Death is not the worst thing

Today was kind of a strange day for me. Instead of spending it hanging out with my fellow MTC 4th year buddies I spent it with my sisters, trying to work out what contribution we wanted to make to our grandmother’s funeral on Tuesday. We were very close to my grandparents on mum’s side, and the 4 of us were their only grandchildren. When Grandad died I felt like I had tonnes of memories I wanted to share with people – so many good times to look back on. The memories were so fresh then. But not so with Grandma.

I feel like I’ve actually had two grandmothers in one. The first – the one I love so much, is the Grandma whose house we spent every school holidays at because mum & dad both worked. The Grandma whose house my older sister and I were quarantined to when we had the chicken pox. The Grandma who, along with my Grandad, turned up at our house 6 weeks into their 6 months camper van trip around the country, because they missed us too much. Instead they packed up me and my sisters (I was 10, my sisters 13, 7 & 5) and took us on a 4 week trip to Cairns. Probably the greatest holiday of my life and only 1 of many they took us on over the years.

The other Grandma only appeared 6 years ago. The Alzheimer’s started long before that, but 6 years ago Grandma became an old woman who didn’t know who I was anymore. By the time she died there wasn’t a single person in this world that she recognised.

I’ve heard it said that death is not the worst thing that can happen to a person. For Grandma this is certainly true. She was a woman who loved Jesus and served him with her whole life. Death was the best thing for her.

On Thursday she had surgery to pin a broken femur, and on Tuesday she died from post operative multi-system organ failure. Alzheimer’s may not have killed her, but it took her life from her years ago. It was back then I grieved the loss of my wonderful grandmother. For that reason I don’t feel sad that she died. We lost her 6 years ago and we have grieved for all those years. I do feel sad that the last 6 years are the freshest memories right now. I hope they fade and I start to remember the 24 amazing years before that. But I also don’t want to forget the last 6 years completely, because they remind me of this truth

Listen, I tell you a mystery: We will not all sleep, but we will all be changed – in a flash, in the twinkling of an eye, at the last trumpet. For the trumpet will sound, the dead will be raised imperishable, and we will be changed.  For the perishable must clothe itself with the imperishable, and the mortal with immortality. When the perishable has been clothed with the imperishable, and the mortal with immortality, then the saying that is written will come true: “Death has been swallowed up in victory.” [1 Corinthians 15:51-54]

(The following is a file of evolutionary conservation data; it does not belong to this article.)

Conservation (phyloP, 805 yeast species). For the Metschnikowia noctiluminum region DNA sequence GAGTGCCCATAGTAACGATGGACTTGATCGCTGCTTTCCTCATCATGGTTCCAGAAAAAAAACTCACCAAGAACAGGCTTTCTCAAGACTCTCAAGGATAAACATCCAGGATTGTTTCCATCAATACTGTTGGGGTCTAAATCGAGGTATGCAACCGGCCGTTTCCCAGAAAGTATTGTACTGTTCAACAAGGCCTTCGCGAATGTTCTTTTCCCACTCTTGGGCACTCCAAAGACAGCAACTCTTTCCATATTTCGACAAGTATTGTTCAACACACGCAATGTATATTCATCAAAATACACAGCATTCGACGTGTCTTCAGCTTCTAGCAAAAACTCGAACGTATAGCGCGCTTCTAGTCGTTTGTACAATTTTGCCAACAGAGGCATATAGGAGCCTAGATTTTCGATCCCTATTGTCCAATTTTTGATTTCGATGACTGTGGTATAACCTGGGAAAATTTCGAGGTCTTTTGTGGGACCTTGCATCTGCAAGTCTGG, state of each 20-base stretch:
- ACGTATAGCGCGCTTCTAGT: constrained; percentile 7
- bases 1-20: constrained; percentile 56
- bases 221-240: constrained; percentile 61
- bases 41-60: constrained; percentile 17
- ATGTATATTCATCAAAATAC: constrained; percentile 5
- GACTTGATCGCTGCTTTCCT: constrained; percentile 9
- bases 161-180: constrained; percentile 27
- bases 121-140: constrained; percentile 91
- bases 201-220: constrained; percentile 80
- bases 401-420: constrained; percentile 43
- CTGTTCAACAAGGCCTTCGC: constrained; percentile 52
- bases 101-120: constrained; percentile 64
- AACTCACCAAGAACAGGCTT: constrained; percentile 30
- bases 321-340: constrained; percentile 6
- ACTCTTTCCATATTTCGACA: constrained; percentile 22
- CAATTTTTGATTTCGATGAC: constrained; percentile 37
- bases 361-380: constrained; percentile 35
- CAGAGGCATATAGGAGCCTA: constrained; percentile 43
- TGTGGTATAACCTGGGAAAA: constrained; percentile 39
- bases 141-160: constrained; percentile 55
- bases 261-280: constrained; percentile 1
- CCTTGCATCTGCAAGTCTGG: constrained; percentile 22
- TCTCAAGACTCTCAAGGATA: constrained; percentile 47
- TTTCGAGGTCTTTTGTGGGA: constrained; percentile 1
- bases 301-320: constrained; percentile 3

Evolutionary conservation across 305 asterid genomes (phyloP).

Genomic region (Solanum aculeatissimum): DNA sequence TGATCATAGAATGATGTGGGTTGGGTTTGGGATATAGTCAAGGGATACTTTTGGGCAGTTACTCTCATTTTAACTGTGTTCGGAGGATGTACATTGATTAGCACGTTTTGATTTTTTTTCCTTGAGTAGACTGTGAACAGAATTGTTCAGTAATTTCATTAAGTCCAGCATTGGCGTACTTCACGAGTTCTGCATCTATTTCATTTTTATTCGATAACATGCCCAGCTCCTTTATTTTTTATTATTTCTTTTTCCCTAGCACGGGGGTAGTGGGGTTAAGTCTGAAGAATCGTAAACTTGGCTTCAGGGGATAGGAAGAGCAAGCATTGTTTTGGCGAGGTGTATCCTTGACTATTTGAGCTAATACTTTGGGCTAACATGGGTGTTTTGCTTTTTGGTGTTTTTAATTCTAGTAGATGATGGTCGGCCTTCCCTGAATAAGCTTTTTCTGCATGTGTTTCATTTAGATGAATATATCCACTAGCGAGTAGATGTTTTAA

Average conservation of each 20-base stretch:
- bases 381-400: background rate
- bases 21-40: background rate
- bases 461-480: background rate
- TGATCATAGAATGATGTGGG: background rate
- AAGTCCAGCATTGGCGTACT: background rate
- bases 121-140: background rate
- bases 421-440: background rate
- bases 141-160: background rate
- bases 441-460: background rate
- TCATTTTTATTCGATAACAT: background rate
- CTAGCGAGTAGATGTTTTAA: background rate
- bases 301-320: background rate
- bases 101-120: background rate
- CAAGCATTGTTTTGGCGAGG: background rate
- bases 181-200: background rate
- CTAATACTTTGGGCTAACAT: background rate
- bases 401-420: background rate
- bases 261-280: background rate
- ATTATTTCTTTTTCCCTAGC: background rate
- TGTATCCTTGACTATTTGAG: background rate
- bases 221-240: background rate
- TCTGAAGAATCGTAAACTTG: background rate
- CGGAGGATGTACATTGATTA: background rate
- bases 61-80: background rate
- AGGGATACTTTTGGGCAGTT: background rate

When I think about that I feel indescribable joy – because God is good and faithful to his promise. Death is defeated and my Grandma lives! She is raised imperishable with a body and mind that work. Praise Jesus that she is home with him. I look forward to joining them one day.

Rest in Peace

Don’t worry, no-one died. Actually Andy Irons did but this is not about him. Well, its a little bit about him, because the phrase ‘rest in peace’ appeared on my Facebook homepage several times today. Not unexpected really – happens every time someone dies. Rest in peace. What I do find slightly unexpected is when my Christian friends use it. Maybe its a deficiency in my understanding but I’m not really sure what it means when Christians say it. That is, I don’t know what they are trying to express when they say it.

As Christians we know this

27 People are destined to die once, and after that to face judgment. Hebrews 9:27

We also know this

36 Whoever believes in the Son has eternal life, but whoever rejects the Son will not see life, for God’s wrath remains on them. John 3:36

Some will rest. They’ll rest in peace because they rest in Jesus. And for the others – this pithy expression of sympathy seems disingenuous at best.

The only way to rest in peace is to rest in Jesus. Want to know more?

Death is not the end

20But Christ has indeed been raised from the dead, the firstfruits of those who have fallen asleep. 21For since death came through a man, the resurrection of the dead comes also through a man. 22For as in Adam all die, so in Christ all will be made alive. 23But each in his own turn: Christ, the firstfruits; then, when he comes, those who belong to him. 24Then the end will come, when he hands over the kingdom to God the Father after he has destroyed all dominion, authority and power. 25For he must reign until he has put all his enemies under his feet. 26The last enemy to be destroyed is death. 27For he “has put everything under his feet.” Now when it says that “everything” has been put under him, it is clear that this does not include God himself, who put everything under Christ. 28When he has done this, then the Son himself will be made subject to him who put everything under him, so that God may be all in all. 1 Corinthians 15:20-28

Do not resuscitate

It’s one of those things you see in TV shows all the time. I’ve lost counts of the number of times a story on Grey’s Anatomy has revolved around a DNR (do not resuscitate) signed by patient, then disputed by a loved one. How about when Issy was unconscious after surgery on her brain. Alex, her new husband pleads for the doctors to do something. Insert suspenseful 2 minutes before the chief exclaims “screw the DNR” and they save her life.

It makes for exciting TV and until this morning meant little more than that to me personally. But this morning my mum signed a DNR order for my Grandma. Strangely since then all I can think about is every TV show I’ve seen when a doctor ignores a DNR and the patient miraculously survives.